Carnation Revolution: the peaceful coup that brought freedom to Portugal

On April 25, 1974, Portugal staged a peaceful coup that would profoundly mark its history and open the doors to a new era of freedom. Known as the Carnation Revolution, this day symbolizes the fall of the authoritarian regime of the Estado Novo, led by António de Oliveira Salazar and subsequently, Marcelo Caetano, who ruled the country for almost half a century. The revolution was triggered by a military movement led by the “Movimento das Forças Armadas” (MFA), composed mainly of middle and lower patent officers. The blow was executed and was marked by the iconic image of red carnations placed on rifle barrels of soldiers, symbolizing peace and hope. In addition to marking the end of the authoritarian regime, April 25 also had a significant impact on the Portuguese colonies, scattered across the African continent and Asia. The Carnation Revolution triggered a rapid and, in many cases, tumultuous decolonization process. In the years that followed, countries such as Angola, Mozambique, Guinea-Bissau, Cape Verde, and Sao Tome and Principe achieved independence, ending centuries of Portuguese colonial rule. This liberation was not without conflict and challenges, but it represented a crucial step towards self-determination and sovereignty for those nations.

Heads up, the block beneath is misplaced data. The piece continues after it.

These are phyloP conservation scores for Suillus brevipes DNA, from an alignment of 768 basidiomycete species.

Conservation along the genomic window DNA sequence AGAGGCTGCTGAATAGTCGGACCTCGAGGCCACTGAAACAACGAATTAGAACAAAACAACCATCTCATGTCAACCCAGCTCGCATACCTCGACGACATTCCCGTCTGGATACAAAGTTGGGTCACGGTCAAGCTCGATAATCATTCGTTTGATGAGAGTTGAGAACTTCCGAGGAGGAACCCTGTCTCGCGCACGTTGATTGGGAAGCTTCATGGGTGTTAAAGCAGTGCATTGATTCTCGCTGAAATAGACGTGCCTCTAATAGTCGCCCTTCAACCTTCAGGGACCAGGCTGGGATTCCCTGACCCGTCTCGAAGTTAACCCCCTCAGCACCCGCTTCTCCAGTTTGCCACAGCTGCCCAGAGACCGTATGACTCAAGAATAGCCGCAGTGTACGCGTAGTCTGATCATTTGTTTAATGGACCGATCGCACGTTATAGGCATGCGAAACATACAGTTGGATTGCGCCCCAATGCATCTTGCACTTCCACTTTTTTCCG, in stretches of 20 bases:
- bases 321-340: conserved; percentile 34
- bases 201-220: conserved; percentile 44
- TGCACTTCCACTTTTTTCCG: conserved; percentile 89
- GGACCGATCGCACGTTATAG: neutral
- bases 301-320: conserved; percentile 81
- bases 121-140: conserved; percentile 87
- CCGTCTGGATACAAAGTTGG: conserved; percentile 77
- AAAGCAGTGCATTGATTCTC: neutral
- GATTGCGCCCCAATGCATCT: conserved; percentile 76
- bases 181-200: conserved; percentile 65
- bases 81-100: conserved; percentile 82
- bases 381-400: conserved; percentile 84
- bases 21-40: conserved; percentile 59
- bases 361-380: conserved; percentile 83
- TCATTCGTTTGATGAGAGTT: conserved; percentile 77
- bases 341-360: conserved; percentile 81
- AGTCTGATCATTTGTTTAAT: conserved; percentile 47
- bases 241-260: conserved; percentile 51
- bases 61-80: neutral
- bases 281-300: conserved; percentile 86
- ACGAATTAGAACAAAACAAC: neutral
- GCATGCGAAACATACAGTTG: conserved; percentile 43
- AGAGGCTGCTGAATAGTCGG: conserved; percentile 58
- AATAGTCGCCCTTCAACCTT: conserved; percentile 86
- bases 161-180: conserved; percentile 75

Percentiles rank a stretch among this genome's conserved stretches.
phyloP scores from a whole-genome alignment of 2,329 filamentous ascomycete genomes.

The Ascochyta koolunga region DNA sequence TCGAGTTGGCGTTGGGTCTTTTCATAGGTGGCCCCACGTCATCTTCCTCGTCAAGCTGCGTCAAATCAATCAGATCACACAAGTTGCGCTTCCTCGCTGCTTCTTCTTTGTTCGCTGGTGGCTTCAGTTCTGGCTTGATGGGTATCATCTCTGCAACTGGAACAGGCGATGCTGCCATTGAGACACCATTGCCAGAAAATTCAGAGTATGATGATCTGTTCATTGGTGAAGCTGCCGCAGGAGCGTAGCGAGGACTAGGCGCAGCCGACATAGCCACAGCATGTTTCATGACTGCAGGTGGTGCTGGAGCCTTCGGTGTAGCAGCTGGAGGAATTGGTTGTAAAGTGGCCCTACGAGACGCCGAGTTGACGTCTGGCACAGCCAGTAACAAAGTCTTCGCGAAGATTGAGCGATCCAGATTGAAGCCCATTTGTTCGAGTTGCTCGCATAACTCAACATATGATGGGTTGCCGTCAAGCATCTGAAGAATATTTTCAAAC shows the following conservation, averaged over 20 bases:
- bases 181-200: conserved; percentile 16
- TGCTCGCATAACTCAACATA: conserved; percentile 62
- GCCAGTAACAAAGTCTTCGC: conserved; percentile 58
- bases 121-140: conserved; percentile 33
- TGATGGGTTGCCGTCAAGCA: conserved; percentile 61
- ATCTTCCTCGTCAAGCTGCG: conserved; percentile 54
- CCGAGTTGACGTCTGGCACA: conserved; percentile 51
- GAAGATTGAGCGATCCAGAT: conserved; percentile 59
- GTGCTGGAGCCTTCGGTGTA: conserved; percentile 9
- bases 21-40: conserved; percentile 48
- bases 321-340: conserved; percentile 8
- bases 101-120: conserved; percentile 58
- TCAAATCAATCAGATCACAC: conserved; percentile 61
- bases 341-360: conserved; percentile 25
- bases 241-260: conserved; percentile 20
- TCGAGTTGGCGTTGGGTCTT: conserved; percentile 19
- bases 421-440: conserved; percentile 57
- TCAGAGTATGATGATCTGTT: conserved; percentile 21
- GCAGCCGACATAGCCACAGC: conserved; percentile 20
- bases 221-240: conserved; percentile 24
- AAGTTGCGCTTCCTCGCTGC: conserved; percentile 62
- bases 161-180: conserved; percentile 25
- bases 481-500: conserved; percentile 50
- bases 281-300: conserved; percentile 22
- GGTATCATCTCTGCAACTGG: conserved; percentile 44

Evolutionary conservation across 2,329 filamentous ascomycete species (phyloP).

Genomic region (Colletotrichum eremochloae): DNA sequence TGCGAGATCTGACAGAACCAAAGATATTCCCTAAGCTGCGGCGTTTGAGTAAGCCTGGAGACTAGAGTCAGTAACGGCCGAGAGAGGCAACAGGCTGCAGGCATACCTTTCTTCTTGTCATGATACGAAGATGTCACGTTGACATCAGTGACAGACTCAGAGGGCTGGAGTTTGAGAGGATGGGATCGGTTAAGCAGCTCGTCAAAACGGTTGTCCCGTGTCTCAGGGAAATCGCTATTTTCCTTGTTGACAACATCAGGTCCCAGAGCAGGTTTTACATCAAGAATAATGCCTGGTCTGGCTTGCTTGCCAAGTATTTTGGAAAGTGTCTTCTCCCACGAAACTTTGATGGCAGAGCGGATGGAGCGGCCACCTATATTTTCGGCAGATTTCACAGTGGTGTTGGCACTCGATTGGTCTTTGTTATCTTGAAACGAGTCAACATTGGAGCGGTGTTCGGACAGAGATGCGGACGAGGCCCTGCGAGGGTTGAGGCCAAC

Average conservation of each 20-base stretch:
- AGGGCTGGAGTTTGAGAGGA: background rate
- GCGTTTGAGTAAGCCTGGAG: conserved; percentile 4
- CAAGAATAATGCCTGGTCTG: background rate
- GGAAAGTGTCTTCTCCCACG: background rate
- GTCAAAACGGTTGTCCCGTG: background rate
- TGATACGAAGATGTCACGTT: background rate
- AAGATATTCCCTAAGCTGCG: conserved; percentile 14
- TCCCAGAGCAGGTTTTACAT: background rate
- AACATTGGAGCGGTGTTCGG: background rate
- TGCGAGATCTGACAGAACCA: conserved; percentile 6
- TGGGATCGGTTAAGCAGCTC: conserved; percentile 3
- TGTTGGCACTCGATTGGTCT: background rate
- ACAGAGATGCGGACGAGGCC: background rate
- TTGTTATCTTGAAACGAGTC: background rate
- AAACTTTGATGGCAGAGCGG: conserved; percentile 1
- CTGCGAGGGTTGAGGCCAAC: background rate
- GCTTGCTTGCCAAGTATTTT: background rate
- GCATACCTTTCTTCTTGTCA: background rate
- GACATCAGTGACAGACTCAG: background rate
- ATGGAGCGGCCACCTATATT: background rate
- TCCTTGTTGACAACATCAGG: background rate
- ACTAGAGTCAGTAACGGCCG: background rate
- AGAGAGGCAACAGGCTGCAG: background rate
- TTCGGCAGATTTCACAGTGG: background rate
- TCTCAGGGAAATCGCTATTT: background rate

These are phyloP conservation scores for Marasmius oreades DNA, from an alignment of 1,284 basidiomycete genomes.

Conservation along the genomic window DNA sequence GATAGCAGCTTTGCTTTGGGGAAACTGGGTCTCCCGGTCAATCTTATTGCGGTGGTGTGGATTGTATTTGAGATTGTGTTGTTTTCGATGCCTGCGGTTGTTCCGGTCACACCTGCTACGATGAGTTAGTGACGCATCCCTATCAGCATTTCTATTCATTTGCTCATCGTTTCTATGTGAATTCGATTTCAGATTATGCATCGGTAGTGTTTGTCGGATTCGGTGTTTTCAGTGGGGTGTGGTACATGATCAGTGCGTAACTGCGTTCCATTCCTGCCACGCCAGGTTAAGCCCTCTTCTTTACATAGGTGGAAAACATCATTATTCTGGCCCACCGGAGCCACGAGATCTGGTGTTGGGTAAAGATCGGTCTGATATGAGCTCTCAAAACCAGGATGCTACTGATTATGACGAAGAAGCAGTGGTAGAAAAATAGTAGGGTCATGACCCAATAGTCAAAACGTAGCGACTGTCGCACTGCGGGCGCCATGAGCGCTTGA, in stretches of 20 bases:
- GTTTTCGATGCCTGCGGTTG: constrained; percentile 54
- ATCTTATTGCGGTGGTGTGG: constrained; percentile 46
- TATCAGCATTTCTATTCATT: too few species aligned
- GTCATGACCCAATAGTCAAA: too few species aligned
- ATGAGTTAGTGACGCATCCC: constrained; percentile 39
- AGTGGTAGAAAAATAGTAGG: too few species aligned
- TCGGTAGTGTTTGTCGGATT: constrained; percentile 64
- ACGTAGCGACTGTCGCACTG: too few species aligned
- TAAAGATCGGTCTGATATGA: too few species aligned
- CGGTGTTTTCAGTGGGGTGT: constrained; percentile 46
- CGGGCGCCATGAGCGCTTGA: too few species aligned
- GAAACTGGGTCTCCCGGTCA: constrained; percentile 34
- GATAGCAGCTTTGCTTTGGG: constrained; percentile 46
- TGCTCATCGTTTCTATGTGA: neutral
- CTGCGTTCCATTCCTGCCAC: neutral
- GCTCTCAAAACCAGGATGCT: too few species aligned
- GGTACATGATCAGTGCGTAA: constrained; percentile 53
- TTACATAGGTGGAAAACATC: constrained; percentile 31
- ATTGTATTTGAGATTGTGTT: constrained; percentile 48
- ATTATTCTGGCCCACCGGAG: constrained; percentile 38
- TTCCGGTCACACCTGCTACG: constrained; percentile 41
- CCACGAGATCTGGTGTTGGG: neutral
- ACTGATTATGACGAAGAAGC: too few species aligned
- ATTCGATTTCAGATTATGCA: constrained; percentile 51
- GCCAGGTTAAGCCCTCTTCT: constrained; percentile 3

Paradoxically, as the Portuguese prepare to celebrate the 50th anniversary of this historic event, the country reflects on the achievements made and the challenges it still faces. Citizens understand that the celebration of this milestone is not only an opportunity to remember the past, but also to renew commitment to democratic values ​​and the construction of an even more just and inclusive future.

However, the anniversary coincides with a moment of political challenge because for the first time in half a century of democracy a far-right party is consolidating itself as the third force in the country. In the last elections, the party with populist and nationalist agendas, Chega, experienced a considerable increase in popular support, challenging the values ​​of inclusion and tolerance that have been achieved over the last five decades. This rise of the far right It occurred after eight years of socialist hegemony and during a deterioration of essential public services coupled with an increase in the cost of living that has hit the Portuguese middle class. Some thought Portugal's authoritarian past would slow the rise of the far right seen in other European countries. But a party created in 2019 established itself as the third political force in the country, obtaining 18% of the votes in the recent legislative elections.

Although the founder and president of this party, Andre Ventura, has criticized the old regime, Chega includes some of his nostalgic ones. While celebrating the achievements of the past, Portugal also faces the pressing need to strengthen and defend the foundations of democracy against internal and external threats. Therefore, this historic celebration is not only an opportunity to look back, but also a call to responsibility.